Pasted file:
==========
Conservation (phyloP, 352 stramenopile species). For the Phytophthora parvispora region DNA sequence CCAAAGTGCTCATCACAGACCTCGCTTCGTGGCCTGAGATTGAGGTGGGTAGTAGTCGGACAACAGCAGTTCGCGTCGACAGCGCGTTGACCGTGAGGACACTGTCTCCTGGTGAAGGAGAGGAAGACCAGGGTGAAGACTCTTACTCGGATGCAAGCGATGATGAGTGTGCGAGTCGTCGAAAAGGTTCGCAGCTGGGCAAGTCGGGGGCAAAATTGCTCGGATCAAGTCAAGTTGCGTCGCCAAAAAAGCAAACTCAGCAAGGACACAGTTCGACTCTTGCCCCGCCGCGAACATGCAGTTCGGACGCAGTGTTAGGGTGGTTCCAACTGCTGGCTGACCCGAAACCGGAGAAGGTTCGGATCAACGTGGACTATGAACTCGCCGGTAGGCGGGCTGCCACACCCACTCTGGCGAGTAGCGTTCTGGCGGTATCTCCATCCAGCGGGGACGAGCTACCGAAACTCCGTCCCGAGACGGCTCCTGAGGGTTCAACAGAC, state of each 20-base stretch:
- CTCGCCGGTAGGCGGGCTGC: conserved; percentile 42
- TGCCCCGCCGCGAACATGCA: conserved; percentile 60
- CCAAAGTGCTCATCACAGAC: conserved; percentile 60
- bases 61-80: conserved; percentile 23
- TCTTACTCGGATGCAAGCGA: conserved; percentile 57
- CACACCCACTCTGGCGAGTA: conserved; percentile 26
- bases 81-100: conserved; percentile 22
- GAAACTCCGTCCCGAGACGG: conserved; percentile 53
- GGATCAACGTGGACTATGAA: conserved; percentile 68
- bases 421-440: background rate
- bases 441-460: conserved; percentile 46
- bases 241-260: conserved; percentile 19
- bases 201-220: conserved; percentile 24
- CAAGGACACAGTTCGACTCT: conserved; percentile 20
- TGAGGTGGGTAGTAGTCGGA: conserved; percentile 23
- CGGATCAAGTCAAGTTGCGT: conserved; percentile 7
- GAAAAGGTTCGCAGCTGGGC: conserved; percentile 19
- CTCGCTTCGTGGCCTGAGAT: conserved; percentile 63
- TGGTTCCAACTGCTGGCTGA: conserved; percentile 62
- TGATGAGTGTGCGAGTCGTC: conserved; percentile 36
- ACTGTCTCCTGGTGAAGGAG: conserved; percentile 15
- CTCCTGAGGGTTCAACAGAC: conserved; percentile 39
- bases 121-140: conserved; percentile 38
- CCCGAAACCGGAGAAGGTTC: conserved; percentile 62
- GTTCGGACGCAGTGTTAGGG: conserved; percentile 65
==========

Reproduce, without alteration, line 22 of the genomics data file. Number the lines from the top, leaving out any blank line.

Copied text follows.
- ACTGTCTCCTGGTGAAGGAG: conserved; percentile 15